Suing Your Search Engine Optimizer Because Your Ranking Sucks

from the a-new-twist dept

Why is it that people have this weird expectation that having a high search engine ranking is some sort of legally guaranteed right? We’ve seen a bunch of lawsuits recently where companies sue search engines because they’re not happy with their ranking, but here’s a twist. Threadwatch points us to the story of a search engine optimizer (SEO) who is being sued by a former client because that client’s search engine rankings have dropped below those of another company, who later hired the same person. The details aren’t completely filled in, but it sounds like the complaint from the company is that the SEO later worked for this same company and helped “optimize” their rankings so they beat out the former client. The SEO notes that the work he did for the original client was four years ago and they’ve done little to nothing to continue the process of optimizing their site. The guy also claims that his agreements with companies make it clear that he does not work exclusively with them, and you’d have to imagine that most SEO contracts do not promise specific results — especially not ones that would last four years after a contract is complete. It sounds like yet another case of a company suing simply because they don’t like something, not because they have any real legal claim.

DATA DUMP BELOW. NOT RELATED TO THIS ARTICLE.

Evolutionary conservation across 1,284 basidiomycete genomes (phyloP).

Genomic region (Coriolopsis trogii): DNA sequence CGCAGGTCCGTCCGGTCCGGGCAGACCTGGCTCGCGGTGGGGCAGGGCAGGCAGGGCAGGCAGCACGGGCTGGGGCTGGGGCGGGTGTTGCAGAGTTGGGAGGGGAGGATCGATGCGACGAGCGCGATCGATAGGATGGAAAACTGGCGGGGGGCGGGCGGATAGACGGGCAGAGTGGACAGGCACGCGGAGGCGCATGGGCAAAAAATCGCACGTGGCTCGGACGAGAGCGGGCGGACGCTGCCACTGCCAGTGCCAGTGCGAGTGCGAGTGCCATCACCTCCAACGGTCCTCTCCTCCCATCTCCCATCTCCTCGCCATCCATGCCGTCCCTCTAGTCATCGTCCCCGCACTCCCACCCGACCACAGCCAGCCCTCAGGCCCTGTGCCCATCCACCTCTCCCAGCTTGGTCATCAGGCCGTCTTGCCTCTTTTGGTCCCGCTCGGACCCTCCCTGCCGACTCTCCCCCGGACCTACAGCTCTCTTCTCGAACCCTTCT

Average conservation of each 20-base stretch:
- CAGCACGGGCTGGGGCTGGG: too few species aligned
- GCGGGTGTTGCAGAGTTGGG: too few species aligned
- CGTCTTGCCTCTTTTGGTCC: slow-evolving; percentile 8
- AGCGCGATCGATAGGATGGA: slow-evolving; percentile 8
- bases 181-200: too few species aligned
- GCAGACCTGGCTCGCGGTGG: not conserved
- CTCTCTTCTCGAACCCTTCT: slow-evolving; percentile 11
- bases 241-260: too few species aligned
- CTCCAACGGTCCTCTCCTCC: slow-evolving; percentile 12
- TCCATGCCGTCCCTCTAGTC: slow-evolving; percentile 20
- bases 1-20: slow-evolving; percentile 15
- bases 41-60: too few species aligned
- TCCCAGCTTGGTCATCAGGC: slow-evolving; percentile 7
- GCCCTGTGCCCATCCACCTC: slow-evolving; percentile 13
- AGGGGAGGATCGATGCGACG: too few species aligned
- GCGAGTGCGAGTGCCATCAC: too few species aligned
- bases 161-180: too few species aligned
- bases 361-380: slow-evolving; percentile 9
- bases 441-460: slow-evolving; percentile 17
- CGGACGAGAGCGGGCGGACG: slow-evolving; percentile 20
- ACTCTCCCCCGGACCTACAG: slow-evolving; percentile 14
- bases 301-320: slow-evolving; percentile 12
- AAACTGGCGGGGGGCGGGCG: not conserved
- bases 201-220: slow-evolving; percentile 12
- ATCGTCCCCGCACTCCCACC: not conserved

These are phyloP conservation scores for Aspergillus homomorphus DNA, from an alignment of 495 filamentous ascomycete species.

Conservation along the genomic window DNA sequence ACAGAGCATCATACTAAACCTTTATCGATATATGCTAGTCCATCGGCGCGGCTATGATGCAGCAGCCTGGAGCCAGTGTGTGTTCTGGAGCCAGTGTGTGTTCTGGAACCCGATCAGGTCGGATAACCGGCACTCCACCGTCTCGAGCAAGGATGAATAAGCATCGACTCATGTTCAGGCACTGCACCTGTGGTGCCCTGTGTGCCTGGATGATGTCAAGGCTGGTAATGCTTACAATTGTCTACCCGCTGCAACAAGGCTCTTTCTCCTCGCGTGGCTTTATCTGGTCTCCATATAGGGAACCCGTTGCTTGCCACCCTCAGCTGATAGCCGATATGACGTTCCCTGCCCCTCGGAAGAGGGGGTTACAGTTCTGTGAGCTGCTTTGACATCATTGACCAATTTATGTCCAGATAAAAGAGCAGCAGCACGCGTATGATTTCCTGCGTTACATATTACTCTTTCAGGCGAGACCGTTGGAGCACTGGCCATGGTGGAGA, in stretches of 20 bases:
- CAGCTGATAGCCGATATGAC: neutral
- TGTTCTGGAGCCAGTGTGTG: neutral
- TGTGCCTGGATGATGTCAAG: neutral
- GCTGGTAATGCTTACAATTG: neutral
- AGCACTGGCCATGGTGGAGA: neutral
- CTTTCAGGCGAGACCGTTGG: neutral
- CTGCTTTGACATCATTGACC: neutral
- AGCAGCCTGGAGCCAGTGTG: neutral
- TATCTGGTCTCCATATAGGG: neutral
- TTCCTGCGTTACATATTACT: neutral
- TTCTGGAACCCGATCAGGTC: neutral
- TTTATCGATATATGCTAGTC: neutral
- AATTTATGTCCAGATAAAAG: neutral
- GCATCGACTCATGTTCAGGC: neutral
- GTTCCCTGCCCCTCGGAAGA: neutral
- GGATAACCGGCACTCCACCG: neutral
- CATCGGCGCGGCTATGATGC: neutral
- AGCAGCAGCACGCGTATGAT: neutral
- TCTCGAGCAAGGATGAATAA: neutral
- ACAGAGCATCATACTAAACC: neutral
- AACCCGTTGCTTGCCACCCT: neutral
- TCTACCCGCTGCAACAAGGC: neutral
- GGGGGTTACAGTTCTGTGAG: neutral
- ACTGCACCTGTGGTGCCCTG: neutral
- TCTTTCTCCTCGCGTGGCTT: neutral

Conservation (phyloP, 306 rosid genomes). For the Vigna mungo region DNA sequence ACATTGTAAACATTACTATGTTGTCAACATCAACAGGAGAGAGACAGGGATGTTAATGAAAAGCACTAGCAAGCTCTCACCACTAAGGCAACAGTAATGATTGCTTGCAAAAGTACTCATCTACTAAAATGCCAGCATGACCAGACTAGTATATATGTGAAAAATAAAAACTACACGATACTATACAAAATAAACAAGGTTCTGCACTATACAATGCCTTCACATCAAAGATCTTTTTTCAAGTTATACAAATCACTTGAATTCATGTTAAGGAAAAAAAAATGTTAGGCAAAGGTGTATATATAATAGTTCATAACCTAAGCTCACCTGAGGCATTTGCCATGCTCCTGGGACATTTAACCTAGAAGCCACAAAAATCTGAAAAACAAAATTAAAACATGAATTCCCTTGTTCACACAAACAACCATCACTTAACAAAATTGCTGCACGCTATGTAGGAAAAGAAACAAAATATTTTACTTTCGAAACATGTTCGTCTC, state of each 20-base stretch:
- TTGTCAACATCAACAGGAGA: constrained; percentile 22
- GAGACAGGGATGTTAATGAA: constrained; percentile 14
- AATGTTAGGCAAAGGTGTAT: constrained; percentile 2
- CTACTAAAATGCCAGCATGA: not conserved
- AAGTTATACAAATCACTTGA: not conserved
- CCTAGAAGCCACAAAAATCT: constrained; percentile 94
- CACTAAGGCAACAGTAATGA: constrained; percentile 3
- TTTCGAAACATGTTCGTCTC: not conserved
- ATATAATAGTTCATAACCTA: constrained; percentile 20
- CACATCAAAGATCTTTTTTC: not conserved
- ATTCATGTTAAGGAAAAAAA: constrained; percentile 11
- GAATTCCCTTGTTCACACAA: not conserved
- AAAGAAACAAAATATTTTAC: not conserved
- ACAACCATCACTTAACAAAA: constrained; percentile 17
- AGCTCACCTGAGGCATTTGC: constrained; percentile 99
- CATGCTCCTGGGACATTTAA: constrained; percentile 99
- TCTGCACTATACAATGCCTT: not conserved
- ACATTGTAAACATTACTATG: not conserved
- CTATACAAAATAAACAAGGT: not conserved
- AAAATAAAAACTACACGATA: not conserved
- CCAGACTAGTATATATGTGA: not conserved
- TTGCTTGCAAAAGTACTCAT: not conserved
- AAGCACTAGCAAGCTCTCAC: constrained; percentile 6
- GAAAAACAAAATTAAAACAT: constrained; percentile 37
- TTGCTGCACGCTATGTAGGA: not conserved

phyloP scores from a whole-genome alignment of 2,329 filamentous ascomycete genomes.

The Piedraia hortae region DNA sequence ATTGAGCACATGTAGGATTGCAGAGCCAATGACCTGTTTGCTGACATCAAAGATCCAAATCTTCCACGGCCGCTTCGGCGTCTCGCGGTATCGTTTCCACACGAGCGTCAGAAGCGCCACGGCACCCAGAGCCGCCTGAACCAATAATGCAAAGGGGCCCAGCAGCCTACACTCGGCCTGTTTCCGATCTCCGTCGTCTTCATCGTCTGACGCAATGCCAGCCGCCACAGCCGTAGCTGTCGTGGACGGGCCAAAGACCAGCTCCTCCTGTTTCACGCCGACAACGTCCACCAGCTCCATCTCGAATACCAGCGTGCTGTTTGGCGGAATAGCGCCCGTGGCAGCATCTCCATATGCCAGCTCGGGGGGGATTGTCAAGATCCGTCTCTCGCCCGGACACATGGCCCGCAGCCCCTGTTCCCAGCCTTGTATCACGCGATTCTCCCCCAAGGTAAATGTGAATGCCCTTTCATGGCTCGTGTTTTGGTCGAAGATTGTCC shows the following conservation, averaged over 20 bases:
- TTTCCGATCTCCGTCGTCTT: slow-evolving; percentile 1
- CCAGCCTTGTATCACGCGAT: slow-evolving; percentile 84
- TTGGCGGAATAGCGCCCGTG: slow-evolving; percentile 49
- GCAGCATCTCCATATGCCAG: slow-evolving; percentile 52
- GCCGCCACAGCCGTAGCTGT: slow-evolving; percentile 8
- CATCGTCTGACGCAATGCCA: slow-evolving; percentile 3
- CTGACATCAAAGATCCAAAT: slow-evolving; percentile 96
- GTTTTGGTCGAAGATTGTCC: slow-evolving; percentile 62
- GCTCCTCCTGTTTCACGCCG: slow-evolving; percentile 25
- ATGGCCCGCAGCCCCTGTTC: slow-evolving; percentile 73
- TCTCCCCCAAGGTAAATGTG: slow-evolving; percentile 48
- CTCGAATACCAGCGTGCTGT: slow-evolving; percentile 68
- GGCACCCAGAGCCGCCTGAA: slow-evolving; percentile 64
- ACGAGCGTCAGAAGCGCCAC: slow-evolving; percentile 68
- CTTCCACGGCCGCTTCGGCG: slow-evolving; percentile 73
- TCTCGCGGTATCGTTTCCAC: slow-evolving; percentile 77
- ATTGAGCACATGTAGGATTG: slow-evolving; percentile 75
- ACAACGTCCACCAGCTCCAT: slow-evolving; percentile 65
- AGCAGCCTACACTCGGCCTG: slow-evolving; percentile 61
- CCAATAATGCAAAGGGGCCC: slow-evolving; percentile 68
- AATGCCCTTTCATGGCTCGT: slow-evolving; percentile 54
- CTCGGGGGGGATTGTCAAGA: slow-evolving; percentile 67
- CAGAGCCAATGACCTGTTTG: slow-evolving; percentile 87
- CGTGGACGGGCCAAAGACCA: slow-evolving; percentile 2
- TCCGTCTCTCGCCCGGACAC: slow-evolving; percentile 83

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Comments on “Suing Your Search Engine Optimizer Because Your Ranking Sucks”

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Bubba says:

I don’t know, this one isn’t so frivolous. This is largely due to the fact that the reason the company’s rank dropped was due to their former contractor! Certainly the 4-year thing mitigates. But still, if I paid a lot of money to a company to help me get an edge on the competition, then the competition hired them to effectively undo their work, I’d be pretty pissed.

jimmyjames says:

Re: Re:

That’s the thing, they didn’t hire the SEO to ‘undo’ thier work. The SEO provided the same service to a new client. Should they be held responsible because the old client hadn’t ‘refreshed’ thier service or thier contract in 4 years? If this year’s Mustang is faster than my ’03, should I sue Ford?

Mattb says:

Re: Re: